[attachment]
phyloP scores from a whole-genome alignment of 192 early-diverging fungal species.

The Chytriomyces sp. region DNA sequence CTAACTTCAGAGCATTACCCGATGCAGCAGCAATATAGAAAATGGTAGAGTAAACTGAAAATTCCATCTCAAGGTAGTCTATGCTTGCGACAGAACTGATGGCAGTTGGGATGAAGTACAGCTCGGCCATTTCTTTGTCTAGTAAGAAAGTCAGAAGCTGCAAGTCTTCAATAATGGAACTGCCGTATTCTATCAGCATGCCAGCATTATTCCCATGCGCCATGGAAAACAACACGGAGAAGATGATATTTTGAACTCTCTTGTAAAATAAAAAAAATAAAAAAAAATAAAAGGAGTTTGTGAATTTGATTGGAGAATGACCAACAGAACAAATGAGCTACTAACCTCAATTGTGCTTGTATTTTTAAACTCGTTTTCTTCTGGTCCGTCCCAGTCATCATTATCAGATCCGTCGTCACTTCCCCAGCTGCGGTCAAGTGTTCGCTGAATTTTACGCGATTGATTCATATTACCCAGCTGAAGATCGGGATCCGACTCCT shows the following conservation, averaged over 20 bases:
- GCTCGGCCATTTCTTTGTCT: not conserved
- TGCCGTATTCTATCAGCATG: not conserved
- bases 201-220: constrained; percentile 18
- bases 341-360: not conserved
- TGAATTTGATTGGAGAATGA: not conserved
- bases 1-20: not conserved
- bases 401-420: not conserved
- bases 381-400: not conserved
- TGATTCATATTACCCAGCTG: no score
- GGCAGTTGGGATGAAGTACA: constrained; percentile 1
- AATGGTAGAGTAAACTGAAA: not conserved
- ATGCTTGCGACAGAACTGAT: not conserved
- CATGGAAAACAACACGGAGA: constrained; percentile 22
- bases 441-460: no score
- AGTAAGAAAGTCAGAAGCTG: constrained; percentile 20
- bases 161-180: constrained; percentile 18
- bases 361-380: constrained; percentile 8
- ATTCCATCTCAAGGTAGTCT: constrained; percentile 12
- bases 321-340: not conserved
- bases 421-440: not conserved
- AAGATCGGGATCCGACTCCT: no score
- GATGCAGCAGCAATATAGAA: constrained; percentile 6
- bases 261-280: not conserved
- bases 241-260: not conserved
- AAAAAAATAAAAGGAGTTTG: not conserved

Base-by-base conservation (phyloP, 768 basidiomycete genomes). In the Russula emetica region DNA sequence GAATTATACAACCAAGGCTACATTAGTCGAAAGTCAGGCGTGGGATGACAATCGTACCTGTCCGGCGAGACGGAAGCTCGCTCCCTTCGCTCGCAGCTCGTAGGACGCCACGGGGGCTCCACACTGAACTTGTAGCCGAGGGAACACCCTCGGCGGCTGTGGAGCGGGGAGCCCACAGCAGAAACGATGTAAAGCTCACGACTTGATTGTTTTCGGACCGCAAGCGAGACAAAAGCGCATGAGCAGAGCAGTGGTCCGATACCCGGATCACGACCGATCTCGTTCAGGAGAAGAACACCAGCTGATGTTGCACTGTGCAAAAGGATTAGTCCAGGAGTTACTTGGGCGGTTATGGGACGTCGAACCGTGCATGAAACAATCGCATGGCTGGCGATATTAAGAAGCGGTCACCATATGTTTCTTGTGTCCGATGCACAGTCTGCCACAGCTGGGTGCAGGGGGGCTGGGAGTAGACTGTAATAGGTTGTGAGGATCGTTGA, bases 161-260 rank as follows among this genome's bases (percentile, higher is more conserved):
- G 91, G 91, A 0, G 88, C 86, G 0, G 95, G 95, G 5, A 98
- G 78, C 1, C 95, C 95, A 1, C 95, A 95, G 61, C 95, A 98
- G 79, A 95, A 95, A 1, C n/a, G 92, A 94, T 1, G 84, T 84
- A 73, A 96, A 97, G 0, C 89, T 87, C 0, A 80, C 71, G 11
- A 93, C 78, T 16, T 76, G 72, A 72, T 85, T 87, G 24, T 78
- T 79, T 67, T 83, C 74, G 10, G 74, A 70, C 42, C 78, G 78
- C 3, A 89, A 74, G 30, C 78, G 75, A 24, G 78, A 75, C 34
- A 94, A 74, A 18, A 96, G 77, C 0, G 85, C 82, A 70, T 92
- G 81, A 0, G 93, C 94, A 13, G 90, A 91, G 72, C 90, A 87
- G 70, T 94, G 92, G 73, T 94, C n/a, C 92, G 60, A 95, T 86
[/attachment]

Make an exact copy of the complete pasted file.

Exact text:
phyloP scores from a whole-genome alignment of 192 early-diverging fungal species.

The Chytriomyces sp. region DNA sequence CTAACTTCAGAGCATTACCCGATGCAGCAGCAATATAGAAAATGGTAGAGTAAACTGAAAATTCCATCTCAAGGTAGTCTATGCTTGCGACAGAACTGATGGCAGTTGGGATGAAGTACAGCTCGGCCATTTCTTTGTCTAGTAAGAAAGTCAGAAGCTGCAAGTCTTCAATAATGGAACTGCCGTATTCTATCAGCATGCCAGCATTATTCCCATGCGCCATGGAAAACAACACGGAGAAGATGATATTTTGAACTCTCTTGTAAAATAAAAAAAATAAAAAAAAATAAAAGGAGTTTGTGAATTTGATTGGAGAATGACCAACAGAACAAATGAGCTACTAACCTCAATTGTGCTTGTATTTTTAAACTCGTTTTCTTCTGGTCCGTCCCAGTCATCATTATCAGATCCGTCGTCACTTCCCCAGCTGCGGTCAAGTGTTCGCTGAATTTTACGCGATTGATTCATATTACCCAGCTGAAGATCGGGATCCGACTCCT shows the following conservation, averaged over 20 bases:
- GCTCGGCCATTTCTTTGTCT: not conserved
- TGCCGTATTCTATCAGCATG: not conserved
- bases 201-220: constrained; percentile 18
- bases 341-360: not conserved
- TGAATTTGATTGGAGAATGA: not conserved
- bases 1-20: not conserved
- bases 401-420: not conserved
- bases 381-400: not conserved
- TGATTCATATTACCCAGCTG: no score
- GGCAGTTGGGATGAAGTACA: constrained; percentile 1
- AATGGTAGAGTAAACTGAAA: not conserved
- ATGCTTGCGACAGAACTGAT: not conserved
- CATGGAAAACAACACGGAGA: constrained; percentile 22
- bases 441-460: no score
- AGTAAGAAAGTCAGAAGCTG: constrained; percentile 20
- bases 161-180: constrained; percentile 18
- bases 361-380: constrained; percentile 8
- ATTCCATCTCAAGGTAGTCT: constrained; percentile 12
- bases 321-340: not conserved
- bases 421-440: not conserved
- AAGATCGGGATCCGACTCCT: no score
- GATGCAGCAGCAATATAGAA: constrained; percentile 6
- bases 261-280: not conserved
- bases 241-260: not conserved
- AAAAAAATAAAAGGAGTTTG: not conserved

Base-by-base conservation (phyloP, 768 basidiomycete genomes). In the Russula emetica region DNA sequence GAATTATACAACCAAGGCTACATTAGTCGAAAGTCAGGCGTGGGATGACAATCGTACCTGTCCGGCGAGACGGAAGCTCGCTCCCTTCGCTCGCAGCTCGTAGGACGCCACGGGGGCTCCACACTGAACTTGTAGCCGAGGGAACACCCTCGGCGGCTGTGGAGCGGGGAGCCCACAGCAGAAACGATGTAAAGCTCACGACTTGATTGTTTTCGGACCGCAAGCGAGACAAAAGCGCATGAGCAGAGCAGTGGTCCGATACCCGGATCACGACCGATCTCGTTCAGGAGAAGAACACCAGCTGATGTTGCACTGTGCAAAAGGATTAGTCCAGGAGTTACTTGGGCGGTTATGGGACGTCGAACCGTGCATGAAACAATCGCATGGCTGGCGATATTAAGAAGCGGTCACCATATGTTTCTTGTGTCCGATGCACAGTCTGCCACAGCTGGGTGCAGGGGGGCTGGGAGTAGACTGTAATAGGTTGTGAGGATCGTTGA, bases 161-260 rank as follows among this genome's bases (percentile, higher is more conserved):
- G 91, G 91, A 0, G 88, C 86, G 0, G 95, G 95, G 5, A 98
- G 78, C 1, C 95, C 95, A 1, C 95, A 95, G 61, C 95, A 98
- G 79, A 95, A 95, A 1, C n/a, G 92, A 94, T 1, G 84, T 84
- A 73, A 96, A 97, G 0, C 89, T 87, C 0, A 80, C 71, G 11
- A 93, C 78, T 16, T 76, G 72, A 72, T 85, T 87, G 24, T 78
- T 79, T 67, T 83, C 74, G 10, G 74, A 70, C 42, C 78, G 78
- C 3, A 89, A 74, G 30, C 78, G 75, A 24, G 78, A 75, C 34
- A 94, A 74, A 18, A 96, G 77, C 0, G 85, C 82, A 70, T 92
- G 81, A 0, G 93, C 94, A 13, G 90, A 91, G 72, C 90, A 87
- G 70, T 94, G 92, G 73, T 94, C n/a, C 92, G 60, A 95, T 86